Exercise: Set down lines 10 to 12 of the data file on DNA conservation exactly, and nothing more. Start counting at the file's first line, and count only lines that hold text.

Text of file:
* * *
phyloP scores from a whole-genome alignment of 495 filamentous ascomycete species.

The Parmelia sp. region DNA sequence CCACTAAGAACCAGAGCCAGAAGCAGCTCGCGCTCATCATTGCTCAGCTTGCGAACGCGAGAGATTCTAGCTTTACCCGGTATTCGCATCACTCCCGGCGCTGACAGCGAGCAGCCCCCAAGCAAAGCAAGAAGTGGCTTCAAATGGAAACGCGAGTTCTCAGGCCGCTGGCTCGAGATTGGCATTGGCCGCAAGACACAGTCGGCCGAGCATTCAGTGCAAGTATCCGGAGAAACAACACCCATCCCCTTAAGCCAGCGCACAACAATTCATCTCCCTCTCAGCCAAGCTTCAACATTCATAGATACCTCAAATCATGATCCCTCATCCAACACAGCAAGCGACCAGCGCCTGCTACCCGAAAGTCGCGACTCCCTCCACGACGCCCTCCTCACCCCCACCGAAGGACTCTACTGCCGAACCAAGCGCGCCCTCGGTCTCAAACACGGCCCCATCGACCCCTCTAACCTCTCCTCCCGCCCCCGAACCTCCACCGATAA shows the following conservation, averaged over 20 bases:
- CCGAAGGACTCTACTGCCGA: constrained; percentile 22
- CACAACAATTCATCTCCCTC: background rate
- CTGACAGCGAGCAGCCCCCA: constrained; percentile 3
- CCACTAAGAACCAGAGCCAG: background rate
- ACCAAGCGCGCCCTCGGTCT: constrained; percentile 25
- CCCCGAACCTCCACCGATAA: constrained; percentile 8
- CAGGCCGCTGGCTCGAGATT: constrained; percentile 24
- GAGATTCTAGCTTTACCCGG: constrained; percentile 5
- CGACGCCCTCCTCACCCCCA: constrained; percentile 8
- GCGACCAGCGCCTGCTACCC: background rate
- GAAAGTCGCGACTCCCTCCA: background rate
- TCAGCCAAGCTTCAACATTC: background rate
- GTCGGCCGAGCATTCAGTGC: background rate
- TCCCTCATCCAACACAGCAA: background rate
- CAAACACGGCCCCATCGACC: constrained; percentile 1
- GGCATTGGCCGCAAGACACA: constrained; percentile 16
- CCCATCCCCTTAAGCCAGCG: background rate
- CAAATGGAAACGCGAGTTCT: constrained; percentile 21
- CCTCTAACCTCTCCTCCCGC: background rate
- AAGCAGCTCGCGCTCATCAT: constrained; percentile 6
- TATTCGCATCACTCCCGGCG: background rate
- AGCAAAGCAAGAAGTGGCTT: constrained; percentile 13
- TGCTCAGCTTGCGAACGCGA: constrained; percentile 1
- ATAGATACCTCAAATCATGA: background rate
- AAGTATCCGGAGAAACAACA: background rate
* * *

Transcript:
- GAGATTCTAGCTTTACCCGG: constrained; percentile 5
- CGACGCCCTCCTCACCCCCA: constrained; percentile 8
- GCGACCAGCGCCTGCTACCC: background rate